A society's laws and the way it punishes people reveals a lot about the values, attitudes, and beliefs of that era.  Today we don't have public executions or place people in the stocks.  Punishment has varied through time and imprisonment is a relatively recent addition to the range of penalties we impose on those who break the law.

The law is all around us and during this course, you will look at where laws come from and how they have changed through time.

Library resources

Collection highlights:

The following list is only a "snapshot" of the titles that can be found on the Library shelves:

 Additional books on law in Australia can be found on our shelves: Law - Australia


Issues in Society:

Audio visual resources


Reference resources

On our shelves:

Online Encyclopedia
Don't forget you will need your user name and password to use these resources.

Library subject guide

The following guide on the Australian Legal System also contains information you can use in your research:




Magna Carta - King John and the Great Charter

King John was not a very successful king.  His great enemy was the King of France, but he also argued with and punished many English barons. After losing another battle against France many barons decided they had had enough.  They gave him a choice: he must give them their rights or it would mean war.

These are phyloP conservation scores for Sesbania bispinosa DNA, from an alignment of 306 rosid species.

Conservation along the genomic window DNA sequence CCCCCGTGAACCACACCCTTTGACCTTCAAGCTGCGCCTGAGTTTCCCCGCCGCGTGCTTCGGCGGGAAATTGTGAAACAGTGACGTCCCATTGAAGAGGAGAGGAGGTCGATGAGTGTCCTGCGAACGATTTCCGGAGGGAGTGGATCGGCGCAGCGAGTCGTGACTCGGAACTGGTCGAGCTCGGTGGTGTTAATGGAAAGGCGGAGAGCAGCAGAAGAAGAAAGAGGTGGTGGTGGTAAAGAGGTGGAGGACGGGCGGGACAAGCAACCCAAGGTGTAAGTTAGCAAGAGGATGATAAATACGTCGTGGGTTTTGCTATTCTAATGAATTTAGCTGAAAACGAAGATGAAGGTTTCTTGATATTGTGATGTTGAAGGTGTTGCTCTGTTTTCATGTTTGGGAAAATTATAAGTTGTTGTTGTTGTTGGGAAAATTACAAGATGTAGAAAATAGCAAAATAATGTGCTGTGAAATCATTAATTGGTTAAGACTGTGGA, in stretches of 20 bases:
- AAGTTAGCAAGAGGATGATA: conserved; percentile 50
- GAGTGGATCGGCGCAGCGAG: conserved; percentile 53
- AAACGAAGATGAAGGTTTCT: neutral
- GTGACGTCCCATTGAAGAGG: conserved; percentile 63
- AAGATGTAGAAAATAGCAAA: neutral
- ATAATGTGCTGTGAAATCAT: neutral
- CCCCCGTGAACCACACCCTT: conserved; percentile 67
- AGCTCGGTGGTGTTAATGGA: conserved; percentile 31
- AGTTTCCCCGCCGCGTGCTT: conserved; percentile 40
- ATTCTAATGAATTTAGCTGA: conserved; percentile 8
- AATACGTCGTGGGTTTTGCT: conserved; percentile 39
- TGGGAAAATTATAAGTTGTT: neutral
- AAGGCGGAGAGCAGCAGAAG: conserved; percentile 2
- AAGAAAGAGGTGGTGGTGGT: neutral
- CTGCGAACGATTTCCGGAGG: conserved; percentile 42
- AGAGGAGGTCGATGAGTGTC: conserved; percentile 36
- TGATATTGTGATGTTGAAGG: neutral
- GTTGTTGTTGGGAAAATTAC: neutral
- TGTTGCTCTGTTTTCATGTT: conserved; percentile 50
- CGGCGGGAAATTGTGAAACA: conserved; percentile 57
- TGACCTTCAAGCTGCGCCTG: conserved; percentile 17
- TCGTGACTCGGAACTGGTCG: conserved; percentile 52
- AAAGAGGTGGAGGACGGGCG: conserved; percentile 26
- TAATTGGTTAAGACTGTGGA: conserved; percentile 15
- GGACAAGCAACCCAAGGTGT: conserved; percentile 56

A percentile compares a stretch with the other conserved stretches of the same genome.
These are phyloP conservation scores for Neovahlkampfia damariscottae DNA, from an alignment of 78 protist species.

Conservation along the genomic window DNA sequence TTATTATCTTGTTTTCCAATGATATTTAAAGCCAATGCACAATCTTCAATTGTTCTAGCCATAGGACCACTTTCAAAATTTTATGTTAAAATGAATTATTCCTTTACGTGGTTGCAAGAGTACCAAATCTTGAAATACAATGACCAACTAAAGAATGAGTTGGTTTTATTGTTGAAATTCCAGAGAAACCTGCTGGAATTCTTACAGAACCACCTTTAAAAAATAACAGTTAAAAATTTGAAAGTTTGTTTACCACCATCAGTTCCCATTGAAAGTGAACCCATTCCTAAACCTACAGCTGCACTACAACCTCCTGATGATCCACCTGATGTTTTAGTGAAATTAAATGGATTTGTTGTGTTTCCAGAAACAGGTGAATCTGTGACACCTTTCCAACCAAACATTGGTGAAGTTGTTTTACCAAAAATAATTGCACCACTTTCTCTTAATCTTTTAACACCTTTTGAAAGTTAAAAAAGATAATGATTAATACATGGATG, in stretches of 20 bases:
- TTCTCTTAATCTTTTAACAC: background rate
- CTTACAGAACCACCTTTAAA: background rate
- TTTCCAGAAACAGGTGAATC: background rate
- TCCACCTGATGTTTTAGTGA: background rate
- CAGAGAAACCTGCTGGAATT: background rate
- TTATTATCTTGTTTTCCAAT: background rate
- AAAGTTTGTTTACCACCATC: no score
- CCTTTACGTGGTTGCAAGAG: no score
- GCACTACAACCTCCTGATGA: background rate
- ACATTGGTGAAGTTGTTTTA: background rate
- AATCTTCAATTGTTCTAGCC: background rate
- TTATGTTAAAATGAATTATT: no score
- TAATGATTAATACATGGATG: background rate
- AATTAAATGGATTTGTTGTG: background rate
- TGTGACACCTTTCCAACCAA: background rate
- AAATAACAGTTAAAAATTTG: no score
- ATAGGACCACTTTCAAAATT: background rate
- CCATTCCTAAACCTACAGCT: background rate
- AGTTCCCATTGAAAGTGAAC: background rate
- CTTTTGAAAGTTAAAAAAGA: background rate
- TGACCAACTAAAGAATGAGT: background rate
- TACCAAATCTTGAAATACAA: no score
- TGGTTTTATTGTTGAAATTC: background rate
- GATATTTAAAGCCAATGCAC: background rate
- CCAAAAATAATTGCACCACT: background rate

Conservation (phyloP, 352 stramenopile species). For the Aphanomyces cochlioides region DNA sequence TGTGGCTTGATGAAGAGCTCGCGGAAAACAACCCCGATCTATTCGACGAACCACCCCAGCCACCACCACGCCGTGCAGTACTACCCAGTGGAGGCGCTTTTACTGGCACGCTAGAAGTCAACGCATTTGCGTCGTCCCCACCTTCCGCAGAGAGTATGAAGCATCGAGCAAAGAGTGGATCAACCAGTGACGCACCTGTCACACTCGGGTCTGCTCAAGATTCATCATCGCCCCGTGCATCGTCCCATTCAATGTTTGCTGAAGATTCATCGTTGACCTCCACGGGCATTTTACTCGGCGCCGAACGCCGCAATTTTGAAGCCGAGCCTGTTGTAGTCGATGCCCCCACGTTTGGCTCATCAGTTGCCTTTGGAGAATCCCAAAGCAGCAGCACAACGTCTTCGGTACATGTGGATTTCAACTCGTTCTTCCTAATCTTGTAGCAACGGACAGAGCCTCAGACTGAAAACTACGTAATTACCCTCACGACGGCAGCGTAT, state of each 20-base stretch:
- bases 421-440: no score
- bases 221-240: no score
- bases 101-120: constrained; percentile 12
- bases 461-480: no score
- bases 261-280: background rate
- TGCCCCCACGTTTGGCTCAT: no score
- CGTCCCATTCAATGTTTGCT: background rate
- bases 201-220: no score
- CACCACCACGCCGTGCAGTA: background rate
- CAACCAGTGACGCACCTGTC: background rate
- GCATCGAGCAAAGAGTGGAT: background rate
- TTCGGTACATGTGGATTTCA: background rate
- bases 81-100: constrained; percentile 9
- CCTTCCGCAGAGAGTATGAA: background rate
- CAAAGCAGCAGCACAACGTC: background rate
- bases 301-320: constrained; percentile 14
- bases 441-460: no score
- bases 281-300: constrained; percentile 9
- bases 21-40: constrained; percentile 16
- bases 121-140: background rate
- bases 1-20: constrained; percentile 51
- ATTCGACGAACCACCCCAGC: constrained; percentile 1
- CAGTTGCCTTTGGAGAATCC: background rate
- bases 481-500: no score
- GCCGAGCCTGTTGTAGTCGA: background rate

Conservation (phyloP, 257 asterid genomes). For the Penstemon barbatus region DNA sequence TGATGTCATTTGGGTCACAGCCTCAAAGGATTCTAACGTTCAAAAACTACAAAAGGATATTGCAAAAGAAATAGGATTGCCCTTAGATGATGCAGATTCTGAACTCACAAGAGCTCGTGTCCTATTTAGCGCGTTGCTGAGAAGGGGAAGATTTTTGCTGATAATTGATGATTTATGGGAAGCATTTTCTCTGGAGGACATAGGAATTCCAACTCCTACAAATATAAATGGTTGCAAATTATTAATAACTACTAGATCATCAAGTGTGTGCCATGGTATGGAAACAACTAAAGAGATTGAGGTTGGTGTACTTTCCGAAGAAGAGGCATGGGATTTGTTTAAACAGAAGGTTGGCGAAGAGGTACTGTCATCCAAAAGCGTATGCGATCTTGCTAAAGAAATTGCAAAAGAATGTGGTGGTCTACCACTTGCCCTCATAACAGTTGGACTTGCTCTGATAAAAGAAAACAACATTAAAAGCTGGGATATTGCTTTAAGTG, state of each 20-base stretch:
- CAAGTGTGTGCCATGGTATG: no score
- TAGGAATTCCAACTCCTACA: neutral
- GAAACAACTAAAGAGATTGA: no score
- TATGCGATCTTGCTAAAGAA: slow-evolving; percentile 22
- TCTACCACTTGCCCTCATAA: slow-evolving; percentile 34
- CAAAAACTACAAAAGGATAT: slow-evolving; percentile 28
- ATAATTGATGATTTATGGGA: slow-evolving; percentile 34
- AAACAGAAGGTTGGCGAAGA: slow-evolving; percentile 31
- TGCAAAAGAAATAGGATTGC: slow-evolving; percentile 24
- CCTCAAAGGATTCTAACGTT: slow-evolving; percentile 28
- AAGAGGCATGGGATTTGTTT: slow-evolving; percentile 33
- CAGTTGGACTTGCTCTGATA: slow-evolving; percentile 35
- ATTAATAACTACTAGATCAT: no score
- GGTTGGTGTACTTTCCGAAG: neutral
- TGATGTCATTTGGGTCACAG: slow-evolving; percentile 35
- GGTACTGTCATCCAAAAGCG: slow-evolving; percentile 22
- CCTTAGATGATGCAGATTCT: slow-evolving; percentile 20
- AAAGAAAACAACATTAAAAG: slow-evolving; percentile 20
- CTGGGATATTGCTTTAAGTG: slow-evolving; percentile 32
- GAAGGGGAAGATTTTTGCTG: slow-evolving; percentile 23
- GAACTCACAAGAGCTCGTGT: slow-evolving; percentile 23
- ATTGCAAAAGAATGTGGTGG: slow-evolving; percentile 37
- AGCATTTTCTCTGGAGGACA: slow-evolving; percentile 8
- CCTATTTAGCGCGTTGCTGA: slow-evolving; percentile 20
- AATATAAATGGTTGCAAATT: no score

The list they created was so long they called it 'Magna Carta', which means 'Great Charter'.  King John finally agreed and put his seal to it at Runnymede, an island in the River Thames.

 Library pathfinder:

Port Arthur

The 1840s was a time of experimentation, with a shift towards controlling prisoners with psychological rather than physical pressures.  Many humiliating punishments, were stopped, and the last was used less often.  The Model Prison was completed at Port Arthur in 1852 and its primary aim was instruction and probation rather than oppressive punishment.  Prisoners' crimes were now seen as offenses not just against society but against God.  Thus, the Church and its chaplain were central to the Port Arthur system.

Clayton, Mark, 199?, Port Arthur: a penal history, Launceston, Regal Publications


Web resources

 Port Arthur was structured like the Pentonville Prison in London. 

Guy Fawkes

"Remember, remember the fifth of November

Gunpowder, treason and plot.

I see no reason why Gunpowder treason

Should ever be fogot."

When Queen Elizabeth I died in 1603, Catholics in England had high hopes that her successor would lessen the persecution they had suffered under the Queen.  Unfortunately, their hopes were dashed leading to a group of men - thirteen in total - decided to take the matter into their own hands.    Their leader was Robert Gatesby and the people he recruited to help him in what later would be known as 'The Gunpowder Plot'.

Guy Fawkes, the person most associated with the plot joined the group in May 1604 and is now considered as one of the world's first undercover agents whose deeds have been recorded.

Head, Vivian, 2007, Terrorism: shocking, true events of global destruction and human tragedy, Leicester, Abbeydale Press.
Thomas, Paul 1997, 'Guy Fawkes', Undercover agents, London, Belitha Press, pp. 6-7.

Keyword Search:


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Web resources:


Salem Witch Trials

 The Salem Witch Trials occurred in colonial Massachusetts between 1692 and 1693. More than 200 people were accused of practising witchcraft , and twenty were executed.

Collection highlights:

Subject Headings

 Web resources